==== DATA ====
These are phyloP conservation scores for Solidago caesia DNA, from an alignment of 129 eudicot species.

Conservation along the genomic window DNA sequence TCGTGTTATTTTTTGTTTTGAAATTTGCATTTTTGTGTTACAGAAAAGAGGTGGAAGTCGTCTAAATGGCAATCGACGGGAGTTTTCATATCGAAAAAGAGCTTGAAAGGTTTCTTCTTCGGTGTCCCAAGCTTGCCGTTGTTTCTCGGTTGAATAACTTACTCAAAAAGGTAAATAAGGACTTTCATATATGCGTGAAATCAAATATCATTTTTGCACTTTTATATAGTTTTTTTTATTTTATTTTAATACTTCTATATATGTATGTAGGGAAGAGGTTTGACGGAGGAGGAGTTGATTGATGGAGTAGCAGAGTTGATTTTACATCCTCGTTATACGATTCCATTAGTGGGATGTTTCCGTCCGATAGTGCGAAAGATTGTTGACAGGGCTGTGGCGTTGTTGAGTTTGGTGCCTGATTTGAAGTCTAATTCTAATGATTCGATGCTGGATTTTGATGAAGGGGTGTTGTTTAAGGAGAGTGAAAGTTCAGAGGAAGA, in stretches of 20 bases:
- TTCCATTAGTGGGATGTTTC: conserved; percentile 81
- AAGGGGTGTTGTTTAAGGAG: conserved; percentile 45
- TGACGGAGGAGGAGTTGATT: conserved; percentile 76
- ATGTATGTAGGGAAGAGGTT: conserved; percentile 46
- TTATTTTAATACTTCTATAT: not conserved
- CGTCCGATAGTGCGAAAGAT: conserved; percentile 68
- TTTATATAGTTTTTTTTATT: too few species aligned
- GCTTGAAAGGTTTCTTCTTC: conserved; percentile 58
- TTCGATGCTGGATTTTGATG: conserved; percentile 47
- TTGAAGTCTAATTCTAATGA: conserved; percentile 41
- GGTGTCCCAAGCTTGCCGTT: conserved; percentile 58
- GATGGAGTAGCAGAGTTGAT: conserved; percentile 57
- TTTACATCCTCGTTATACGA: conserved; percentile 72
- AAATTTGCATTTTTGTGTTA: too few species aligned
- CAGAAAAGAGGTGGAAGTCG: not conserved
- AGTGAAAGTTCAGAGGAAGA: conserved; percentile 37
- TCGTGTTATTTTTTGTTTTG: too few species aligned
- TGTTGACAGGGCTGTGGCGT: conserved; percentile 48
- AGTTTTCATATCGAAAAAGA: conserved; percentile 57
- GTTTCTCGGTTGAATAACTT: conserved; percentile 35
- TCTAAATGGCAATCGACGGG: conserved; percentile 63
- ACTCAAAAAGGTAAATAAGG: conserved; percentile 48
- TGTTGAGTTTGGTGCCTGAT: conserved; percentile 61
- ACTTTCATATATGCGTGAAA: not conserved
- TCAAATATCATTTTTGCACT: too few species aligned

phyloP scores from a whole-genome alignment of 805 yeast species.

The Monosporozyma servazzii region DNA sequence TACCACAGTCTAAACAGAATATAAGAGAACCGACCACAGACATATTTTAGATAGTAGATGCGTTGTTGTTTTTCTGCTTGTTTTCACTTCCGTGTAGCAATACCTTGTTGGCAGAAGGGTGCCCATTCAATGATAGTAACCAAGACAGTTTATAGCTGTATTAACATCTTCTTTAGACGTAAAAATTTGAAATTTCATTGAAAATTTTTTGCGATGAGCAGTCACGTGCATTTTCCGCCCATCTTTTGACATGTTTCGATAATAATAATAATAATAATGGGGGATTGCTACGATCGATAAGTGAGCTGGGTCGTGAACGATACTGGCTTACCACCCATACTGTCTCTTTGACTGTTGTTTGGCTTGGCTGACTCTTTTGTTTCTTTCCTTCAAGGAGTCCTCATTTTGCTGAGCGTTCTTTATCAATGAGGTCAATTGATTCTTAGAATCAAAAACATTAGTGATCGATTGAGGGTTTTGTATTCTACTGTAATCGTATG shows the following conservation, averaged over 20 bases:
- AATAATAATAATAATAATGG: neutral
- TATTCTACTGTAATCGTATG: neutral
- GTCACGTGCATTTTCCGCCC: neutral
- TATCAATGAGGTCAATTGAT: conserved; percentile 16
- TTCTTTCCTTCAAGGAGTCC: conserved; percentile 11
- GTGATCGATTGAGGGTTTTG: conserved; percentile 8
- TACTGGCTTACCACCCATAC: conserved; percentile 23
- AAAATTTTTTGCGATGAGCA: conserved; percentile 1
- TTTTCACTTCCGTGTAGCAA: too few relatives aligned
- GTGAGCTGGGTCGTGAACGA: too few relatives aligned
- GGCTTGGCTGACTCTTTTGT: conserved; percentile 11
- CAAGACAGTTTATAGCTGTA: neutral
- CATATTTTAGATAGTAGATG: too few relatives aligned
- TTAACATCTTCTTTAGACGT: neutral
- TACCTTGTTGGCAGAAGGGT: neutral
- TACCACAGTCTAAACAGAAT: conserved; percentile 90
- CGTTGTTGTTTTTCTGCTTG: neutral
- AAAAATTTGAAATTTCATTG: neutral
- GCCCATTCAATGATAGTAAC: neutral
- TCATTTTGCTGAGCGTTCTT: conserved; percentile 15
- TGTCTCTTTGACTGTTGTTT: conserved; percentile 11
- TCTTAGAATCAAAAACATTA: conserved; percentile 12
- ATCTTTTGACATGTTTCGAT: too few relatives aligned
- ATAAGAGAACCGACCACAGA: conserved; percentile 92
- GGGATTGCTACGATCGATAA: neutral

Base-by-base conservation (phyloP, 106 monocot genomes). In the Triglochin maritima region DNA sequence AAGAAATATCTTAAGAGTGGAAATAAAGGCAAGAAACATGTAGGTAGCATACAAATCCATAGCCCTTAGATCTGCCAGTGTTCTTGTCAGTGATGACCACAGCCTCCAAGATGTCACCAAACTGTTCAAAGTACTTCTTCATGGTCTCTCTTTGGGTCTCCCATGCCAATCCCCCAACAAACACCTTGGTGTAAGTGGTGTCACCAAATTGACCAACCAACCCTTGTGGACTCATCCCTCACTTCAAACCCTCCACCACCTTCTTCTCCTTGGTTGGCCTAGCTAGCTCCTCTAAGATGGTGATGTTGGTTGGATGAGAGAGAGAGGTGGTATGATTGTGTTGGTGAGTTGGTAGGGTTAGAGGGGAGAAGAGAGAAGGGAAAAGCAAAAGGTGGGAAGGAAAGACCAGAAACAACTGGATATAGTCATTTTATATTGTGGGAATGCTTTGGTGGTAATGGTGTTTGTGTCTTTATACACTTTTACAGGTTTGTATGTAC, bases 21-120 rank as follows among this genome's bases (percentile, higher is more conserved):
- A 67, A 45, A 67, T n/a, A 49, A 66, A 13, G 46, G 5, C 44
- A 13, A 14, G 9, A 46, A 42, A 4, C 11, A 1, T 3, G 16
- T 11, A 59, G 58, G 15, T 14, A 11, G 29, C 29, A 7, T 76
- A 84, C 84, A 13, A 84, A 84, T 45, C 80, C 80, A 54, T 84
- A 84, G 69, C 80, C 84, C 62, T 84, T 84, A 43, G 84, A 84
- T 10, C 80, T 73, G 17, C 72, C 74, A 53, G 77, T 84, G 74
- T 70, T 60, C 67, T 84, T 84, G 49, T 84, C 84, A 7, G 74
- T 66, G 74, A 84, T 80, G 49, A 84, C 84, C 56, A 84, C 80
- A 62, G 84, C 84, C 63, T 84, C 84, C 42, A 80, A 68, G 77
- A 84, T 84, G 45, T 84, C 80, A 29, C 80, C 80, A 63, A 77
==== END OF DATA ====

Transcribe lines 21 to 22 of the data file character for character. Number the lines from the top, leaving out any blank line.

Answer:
- AGTTTTCATATCGAAAAAGA: conserved; percentile 57
- GTTTCTCGGTTGAATAACTT: conserved; percentile 35